The Ghost of Mussolini

The blurb in Time magazine looked like a joke: "How many government employees does it take to change a light bulb in a British National Health Service hospital?" The answer is six-and it's not a joke. The number is based on official statistics. The British Audit Commission reports that changing a light bulb requires six people, involves 17 different steps, and takes 20 minutes to organize. What a sobering lesson in what bureaucracy can do to a nation's health-care system. Bureaucracies have a life of their own: They always grow bigger, more expensive, and more cumbersome than expected. The latest printed version of the Clinton health plan is four inches thick and weighs nearly six pounds. And if passed, the Clinton reform may create a system even more cumbersome than the British system-because its roots actually go back to another time and another European country: namely, Italy. The key component of the president's plan is a National Health Board of seven people. This board would oversee the activities of government-created Regional Health Alliances. Under the president's plan, only these government-recognized alliances would be allowed to purchase health insurance. Prices, budgets, and regulations for the alliances would be set by the National Health Board. Where have we seen a plan like this before? Several years ago, the Italian government organized many of its industries on precisely the same model. A National Council of Corporations was established as a federal overseer over regional alliances, which were called "confederations." In certain industries, only these government-recognized confederations were allowed to do business. Prices, budgets, and regulations were set by the National Council of Corporations. The Italian government promised that this state-controlled system would cut waste and make the economy more efficient. But instead it became a typical, cumbersome bureaucracy. An article in The Economist argued at the time that Italy had created "a new and costly bureaucracy," marked by "the worst kind of monopolistic practices." The system I am describing is not a recent invention. In fact, it is the corporate state instituted in the 1930s under Benito Mussolini's Fascist government. Most of us equate fascism only with concentration camps and SS troops. But as Thomas DiLorenzo explains in a recent Wall Street Journal article, fascism was also an economic philosophy-known as corporatism. As DiLorenzo says, the Clintons "have adopted 1930s-era corporatism as the organizing principle of their health reform." Critics say the Clinton plan is socialist-but remember that fascism was also called National Socialism. Whether we call it fascist or socialist, the essence of the plan is to give the federal government the right to dictate what choices we have in health coverage. The Clintons say they're willing to negotiate on the details as long as America accepts the overall philosophy. But the West has already had experience with this philosophy-with both fascism and socialism-and, as we all know, the experience is not one we want to repeat. So I have only one question: If the president's plan passes, how many people will it take to change a light bulb in an American hospital?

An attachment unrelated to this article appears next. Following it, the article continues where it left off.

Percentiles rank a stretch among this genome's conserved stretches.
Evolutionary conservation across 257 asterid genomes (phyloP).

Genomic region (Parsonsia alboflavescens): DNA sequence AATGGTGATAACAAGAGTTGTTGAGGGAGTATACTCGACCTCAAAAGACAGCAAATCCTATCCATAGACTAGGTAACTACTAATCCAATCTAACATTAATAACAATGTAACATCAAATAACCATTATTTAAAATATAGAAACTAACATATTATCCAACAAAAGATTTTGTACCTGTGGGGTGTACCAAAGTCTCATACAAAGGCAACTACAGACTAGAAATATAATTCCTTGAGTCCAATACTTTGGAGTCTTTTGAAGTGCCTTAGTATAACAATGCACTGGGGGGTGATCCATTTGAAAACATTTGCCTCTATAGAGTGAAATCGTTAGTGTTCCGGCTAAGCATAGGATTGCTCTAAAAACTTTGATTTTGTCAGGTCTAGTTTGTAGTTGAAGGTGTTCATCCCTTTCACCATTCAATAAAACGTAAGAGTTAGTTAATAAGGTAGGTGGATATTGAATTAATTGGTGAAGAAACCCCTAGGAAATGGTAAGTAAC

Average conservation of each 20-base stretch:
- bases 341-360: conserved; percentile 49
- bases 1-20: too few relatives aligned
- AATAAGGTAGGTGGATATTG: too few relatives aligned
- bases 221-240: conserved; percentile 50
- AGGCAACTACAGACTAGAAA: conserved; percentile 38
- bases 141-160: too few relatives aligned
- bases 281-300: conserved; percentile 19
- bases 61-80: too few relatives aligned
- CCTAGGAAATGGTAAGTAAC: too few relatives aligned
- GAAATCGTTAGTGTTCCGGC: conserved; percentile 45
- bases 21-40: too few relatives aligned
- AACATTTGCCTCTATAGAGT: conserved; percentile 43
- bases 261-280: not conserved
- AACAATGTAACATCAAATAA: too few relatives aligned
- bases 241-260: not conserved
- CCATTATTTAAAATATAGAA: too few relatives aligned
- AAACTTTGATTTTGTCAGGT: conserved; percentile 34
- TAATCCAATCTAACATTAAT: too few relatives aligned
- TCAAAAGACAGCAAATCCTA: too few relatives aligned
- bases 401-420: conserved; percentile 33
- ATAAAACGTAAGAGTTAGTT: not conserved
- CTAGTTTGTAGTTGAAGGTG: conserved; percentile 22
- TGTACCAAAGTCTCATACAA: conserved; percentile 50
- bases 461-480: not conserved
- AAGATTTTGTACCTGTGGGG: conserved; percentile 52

Chuck Colson



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